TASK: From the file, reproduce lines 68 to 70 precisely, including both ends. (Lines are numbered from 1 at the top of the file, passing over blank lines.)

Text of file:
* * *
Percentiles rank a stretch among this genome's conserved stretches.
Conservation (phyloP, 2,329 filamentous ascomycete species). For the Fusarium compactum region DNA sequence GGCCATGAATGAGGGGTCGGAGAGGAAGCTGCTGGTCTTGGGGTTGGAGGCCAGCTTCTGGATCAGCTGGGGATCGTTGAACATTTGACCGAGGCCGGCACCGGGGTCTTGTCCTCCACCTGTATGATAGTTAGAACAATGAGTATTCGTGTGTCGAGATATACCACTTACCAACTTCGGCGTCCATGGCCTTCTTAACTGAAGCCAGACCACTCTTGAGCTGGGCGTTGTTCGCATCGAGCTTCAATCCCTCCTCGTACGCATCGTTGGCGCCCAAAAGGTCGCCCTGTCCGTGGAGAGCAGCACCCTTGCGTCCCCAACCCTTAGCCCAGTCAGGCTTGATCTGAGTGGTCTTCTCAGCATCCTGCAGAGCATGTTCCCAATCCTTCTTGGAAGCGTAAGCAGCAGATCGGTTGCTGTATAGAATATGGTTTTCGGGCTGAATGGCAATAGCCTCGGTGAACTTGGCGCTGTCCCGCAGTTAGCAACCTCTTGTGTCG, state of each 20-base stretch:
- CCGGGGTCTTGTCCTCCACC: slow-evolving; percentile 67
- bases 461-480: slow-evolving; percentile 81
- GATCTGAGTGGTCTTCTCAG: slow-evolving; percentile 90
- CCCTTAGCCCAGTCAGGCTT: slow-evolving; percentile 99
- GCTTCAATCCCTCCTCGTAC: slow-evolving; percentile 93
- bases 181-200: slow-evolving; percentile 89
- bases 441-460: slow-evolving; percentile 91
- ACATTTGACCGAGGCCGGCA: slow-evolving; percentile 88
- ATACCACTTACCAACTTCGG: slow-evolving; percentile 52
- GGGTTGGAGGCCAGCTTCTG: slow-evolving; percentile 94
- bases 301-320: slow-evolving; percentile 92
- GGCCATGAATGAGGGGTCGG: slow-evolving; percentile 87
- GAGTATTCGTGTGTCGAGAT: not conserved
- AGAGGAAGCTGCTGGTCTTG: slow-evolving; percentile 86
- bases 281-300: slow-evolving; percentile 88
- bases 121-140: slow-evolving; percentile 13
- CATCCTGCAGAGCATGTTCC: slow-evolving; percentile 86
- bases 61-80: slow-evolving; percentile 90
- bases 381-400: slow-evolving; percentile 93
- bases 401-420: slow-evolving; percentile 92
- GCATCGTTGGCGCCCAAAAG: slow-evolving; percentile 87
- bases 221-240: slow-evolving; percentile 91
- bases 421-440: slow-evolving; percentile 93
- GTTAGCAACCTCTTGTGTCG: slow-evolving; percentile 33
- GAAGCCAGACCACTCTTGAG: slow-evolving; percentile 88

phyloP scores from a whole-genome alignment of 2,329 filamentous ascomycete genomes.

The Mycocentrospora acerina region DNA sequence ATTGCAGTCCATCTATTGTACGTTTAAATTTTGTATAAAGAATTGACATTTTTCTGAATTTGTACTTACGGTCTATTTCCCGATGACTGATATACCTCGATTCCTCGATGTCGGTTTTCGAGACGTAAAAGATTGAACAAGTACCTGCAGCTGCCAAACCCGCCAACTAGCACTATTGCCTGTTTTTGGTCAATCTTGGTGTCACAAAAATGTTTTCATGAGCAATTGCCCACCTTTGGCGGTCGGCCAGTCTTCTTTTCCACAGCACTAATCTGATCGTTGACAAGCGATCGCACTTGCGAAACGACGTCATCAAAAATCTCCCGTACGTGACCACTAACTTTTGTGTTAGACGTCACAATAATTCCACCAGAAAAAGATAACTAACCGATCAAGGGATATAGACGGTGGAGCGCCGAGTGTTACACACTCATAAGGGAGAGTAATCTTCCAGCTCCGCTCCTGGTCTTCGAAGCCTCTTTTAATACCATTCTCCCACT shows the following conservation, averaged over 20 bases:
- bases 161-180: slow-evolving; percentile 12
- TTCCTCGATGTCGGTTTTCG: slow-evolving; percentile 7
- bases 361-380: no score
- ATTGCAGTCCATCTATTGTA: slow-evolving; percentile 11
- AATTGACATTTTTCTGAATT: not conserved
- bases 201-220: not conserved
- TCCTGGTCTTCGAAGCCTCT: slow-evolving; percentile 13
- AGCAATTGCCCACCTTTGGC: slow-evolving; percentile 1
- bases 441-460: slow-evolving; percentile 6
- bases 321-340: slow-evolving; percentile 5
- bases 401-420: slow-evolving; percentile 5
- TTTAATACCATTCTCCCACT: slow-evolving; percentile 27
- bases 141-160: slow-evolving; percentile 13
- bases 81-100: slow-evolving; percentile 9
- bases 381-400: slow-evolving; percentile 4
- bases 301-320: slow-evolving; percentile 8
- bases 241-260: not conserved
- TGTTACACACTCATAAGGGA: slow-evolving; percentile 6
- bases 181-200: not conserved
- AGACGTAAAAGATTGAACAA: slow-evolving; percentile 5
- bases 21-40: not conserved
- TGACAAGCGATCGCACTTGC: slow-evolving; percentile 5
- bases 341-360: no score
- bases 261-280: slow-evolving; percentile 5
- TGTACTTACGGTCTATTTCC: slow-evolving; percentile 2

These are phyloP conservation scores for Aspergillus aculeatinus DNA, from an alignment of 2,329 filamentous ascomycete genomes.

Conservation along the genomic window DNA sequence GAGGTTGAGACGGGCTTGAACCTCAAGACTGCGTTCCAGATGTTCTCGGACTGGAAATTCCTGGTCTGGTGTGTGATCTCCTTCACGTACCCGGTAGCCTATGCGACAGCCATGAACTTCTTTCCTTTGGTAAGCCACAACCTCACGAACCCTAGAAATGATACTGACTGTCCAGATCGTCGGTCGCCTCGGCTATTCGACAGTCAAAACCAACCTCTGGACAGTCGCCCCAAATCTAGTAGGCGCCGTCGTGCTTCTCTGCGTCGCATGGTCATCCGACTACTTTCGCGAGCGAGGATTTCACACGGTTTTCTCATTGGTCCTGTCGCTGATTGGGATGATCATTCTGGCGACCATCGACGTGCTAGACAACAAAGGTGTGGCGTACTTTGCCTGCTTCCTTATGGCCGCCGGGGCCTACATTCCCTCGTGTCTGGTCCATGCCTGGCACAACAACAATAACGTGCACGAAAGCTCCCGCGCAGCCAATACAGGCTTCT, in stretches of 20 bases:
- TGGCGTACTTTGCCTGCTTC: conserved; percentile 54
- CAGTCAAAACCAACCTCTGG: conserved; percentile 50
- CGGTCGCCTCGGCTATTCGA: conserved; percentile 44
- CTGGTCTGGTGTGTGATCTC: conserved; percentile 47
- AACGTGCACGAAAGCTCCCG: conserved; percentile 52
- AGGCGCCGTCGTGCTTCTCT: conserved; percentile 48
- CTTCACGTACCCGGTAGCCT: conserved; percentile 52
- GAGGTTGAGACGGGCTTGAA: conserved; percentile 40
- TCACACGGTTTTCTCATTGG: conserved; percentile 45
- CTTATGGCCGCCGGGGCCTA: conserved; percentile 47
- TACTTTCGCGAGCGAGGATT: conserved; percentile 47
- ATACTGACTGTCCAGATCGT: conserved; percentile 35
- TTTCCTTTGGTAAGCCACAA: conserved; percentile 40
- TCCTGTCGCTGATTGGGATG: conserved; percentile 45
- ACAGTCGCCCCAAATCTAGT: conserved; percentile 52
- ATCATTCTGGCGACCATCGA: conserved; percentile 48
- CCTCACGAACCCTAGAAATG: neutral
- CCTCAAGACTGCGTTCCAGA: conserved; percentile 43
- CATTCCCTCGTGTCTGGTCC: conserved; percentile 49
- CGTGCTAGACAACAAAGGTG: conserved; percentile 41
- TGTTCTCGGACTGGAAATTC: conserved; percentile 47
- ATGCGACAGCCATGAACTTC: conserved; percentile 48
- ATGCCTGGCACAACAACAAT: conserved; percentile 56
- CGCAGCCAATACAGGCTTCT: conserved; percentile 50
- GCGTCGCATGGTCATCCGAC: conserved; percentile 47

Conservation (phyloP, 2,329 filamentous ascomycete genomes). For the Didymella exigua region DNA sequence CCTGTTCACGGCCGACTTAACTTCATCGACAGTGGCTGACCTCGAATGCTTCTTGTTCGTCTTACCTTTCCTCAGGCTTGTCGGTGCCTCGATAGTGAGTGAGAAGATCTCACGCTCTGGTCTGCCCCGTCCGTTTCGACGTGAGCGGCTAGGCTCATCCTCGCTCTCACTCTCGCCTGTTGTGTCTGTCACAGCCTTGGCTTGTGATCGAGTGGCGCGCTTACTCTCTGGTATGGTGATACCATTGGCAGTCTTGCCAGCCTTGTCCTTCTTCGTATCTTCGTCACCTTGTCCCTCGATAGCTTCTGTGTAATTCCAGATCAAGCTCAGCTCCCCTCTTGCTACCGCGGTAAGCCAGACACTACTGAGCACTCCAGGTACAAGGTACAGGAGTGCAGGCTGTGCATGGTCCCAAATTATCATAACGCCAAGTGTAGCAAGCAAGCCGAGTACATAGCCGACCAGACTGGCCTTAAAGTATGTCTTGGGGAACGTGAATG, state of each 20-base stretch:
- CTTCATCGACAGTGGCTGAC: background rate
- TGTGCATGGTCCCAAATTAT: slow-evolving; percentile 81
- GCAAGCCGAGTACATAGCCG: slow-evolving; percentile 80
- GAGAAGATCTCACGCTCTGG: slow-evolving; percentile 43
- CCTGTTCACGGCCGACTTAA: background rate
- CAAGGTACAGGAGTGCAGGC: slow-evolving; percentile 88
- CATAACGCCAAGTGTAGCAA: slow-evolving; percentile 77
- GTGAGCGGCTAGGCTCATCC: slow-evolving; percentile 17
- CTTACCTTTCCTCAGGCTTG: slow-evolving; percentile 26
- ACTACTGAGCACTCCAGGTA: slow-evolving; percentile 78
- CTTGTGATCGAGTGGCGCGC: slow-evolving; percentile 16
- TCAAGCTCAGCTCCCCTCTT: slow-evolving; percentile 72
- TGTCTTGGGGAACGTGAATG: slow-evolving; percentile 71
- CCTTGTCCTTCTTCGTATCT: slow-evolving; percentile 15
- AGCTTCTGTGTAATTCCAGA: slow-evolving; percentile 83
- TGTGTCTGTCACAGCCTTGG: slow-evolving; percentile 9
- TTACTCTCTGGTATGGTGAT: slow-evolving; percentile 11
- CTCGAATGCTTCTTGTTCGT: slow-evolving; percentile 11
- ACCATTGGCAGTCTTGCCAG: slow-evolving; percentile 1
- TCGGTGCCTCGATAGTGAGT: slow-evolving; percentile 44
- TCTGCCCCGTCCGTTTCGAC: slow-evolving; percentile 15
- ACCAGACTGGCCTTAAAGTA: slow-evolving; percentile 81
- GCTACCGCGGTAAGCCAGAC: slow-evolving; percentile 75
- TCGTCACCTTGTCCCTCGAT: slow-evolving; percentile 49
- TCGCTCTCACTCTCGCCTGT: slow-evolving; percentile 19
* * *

- ATACTGACTGTCCAGATCGT: conserved; percentile 35
- TTTCCTTTGGTAAGCCACAA: conserved; percentile 40
- TCCTGTCGCTGATTGGGATG: conserved; percentile 45